Equations of Motion

Kinematics Equations Of Motion

The equations we’re discussing are fundamental to understanding motion, specifically when dealing with constant or uniform acceleration. Known as the equations of motion, they form the cornerstone of kinematics, a branch of classical mechanics that describes the motion of points, bodies (objects), and systems of bodies without considering the forces that cause them to move.

They are only valid if the acceleration is CONSTANT (UNIFORM acceleration).

Equation 1 – $v = u + at$

$$v = u + at \tag{1}$$

This equation calculates the final velocity ($v$) of an object when you know its initial velocity ($u$), the acceleration ($a$), and the time ($t$) over which the acceleration is applied.

Equation 2 – $s = \frac{1}{2} (u + v) t$

$$s = \frac{1}{2} (u + v) t \tag{2}$$

This allows you to calculate displacement using the average of the initial and final velocities over a given time period.

Equation 3 – $s = ut +\frac{1}{2}at^{2}$

$$s = ut + \frac{1}{2} at^{2} \tag{3}$$

This allows you to determine the displacement ($s$) of an object, factoring in its initial velocity, the acceleration, and the time period of motion.

Equation 4 – $v^{2} = u^{2} + 2as$

$$v^{2} = u^{2} + 2as \tag{4}$$

This equation relates the square of the final velocity to the square of the initial velocity, the acceleration, and the displacement.


$$v = \text{final velocity}$$

$$u = \text{ initial velocity}$$

$$a = \text{ acceleration}$$

$$t = \text{ change in time}$$

$$s = \text{ change in displacement}$$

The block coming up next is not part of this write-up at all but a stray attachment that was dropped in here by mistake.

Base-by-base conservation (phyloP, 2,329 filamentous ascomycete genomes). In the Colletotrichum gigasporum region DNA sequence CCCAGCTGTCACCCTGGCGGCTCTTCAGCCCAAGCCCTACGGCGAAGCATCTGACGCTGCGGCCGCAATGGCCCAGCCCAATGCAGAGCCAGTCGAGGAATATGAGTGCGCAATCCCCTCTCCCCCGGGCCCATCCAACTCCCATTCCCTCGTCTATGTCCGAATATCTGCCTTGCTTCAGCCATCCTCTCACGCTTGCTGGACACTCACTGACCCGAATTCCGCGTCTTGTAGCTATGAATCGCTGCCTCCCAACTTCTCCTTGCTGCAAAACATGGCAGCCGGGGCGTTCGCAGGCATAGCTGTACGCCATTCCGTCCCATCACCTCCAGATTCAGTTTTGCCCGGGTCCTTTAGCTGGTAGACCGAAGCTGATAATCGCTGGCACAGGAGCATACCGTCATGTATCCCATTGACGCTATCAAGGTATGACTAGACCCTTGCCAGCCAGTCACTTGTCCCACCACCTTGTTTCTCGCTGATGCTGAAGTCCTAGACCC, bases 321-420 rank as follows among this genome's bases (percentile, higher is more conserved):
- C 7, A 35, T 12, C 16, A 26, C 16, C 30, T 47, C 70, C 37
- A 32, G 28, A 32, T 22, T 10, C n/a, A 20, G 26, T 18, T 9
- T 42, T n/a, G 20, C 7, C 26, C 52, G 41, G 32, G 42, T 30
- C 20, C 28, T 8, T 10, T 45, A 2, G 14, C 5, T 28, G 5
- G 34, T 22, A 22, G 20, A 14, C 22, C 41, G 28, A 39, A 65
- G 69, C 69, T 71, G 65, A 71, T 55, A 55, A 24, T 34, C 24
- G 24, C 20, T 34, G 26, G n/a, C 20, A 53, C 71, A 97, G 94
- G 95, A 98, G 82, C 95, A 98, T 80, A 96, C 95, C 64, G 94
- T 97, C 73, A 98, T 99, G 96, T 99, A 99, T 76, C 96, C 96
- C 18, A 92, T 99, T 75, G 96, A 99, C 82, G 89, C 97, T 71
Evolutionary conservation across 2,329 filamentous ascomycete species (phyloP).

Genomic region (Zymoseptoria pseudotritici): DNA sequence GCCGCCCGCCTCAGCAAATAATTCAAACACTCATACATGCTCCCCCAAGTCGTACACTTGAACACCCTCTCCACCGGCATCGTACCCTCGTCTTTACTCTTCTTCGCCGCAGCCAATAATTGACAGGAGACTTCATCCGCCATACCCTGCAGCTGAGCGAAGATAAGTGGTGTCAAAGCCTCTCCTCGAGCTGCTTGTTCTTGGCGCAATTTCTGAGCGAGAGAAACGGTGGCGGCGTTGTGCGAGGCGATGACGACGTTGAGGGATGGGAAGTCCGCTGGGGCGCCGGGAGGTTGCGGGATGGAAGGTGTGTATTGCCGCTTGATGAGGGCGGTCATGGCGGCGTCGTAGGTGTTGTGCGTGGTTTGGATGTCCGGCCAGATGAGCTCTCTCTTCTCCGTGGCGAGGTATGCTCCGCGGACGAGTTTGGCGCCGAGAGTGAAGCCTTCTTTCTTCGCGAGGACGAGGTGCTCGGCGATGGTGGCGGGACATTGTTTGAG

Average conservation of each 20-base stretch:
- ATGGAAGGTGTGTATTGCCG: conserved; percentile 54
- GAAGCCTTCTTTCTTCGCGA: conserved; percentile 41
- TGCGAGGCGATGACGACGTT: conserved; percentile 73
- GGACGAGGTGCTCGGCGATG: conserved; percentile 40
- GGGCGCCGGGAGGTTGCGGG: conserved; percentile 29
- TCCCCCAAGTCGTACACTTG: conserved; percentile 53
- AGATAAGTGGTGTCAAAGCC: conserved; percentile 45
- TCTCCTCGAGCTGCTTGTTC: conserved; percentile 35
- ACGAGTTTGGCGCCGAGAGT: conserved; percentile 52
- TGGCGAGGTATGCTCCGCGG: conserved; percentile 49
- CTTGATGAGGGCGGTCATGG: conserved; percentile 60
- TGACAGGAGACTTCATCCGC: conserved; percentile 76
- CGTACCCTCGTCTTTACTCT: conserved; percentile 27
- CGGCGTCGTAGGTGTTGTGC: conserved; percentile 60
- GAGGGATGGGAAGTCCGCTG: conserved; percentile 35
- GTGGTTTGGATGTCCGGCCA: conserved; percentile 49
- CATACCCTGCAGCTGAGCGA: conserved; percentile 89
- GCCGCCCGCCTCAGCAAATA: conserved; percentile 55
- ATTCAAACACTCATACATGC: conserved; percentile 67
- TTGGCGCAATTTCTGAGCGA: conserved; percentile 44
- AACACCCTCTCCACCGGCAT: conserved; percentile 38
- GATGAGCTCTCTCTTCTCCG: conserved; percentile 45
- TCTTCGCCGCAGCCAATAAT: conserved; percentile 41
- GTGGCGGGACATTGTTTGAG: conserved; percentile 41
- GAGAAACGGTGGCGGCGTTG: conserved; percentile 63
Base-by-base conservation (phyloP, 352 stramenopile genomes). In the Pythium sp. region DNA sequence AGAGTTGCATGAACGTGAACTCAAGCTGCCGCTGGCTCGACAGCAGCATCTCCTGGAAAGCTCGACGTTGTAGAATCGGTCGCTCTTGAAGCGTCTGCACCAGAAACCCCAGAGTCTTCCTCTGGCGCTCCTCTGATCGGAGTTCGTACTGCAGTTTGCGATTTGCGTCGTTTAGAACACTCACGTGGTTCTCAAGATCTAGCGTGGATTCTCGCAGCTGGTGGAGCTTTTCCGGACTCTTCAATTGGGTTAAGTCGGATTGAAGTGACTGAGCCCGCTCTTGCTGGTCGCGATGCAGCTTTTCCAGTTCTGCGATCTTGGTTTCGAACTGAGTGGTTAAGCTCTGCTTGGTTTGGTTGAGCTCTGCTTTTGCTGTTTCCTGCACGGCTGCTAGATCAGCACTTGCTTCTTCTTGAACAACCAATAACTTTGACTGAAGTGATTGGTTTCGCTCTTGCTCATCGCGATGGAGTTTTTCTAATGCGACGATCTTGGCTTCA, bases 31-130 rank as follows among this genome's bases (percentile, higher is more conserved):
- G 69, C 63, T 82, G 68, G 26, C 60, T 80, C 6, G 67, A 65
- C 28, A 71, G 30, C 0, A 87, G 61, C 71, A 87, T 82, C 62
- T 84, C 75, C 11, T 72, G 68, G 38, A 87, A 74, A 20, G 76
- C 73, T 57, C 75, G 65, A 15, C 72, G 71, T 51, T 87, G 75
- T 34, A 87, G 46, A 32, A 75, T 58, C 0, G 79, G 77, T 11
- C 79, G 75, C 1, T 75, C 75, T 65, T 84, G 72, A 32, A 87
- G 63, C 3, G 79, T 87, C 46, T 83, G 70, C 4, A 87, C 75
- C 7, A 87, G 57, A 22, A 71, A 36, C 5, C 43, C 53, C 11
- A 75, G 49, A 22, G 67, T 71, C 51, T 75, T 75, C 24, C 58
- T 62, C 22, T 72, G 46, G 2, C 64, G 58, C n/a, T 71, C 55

NOTE: These equations are ONLY valid IF AND ONLY IF acceleration is constant. (Very Important!)

How To Select Which Equation Of Motion To Use?

You select the equations based on the amount of information that you have.

Information that you haveEquations of motion to use
$v = u + at$
$s = ut + \frac{1}{2} at^{2}$
$s = \frac{1}{2} (u + v)$
$v^{2} = u^{2} + 2as$

If you prefer to read words, the information in the table can be found (in words) below.

$$v = u + at$$

The above equation is suitable to use if you do not have the displacement.

$$s = ut + \frac{1}{2} at^{2}$$

The above equation is suitable to use if you do not have the final velocity.

$$s = \frac{1}{2} (u + v) t$$

The above equation is suitable to use if you do not have the acceleration.

$$v^{2} = u^{2} + 2as$$

The above equation is suitable to use if you do not have the time taken.

[A Level] Derivation Of Equations Of Motion

Equation 1 – $v = u + at$

Remember that equation for acceleration is the following:

$$a = \frac{v -u}{t}$$

You can re-arrange the equation to give:

$$v = u + at$$

Equation 2 – $s = \frac{1}{2} (u + v) t$

The velocity of a body moving with uniform acceleration increases steadily. Its average velocity therefore equals half the sum of its initial and final velocities: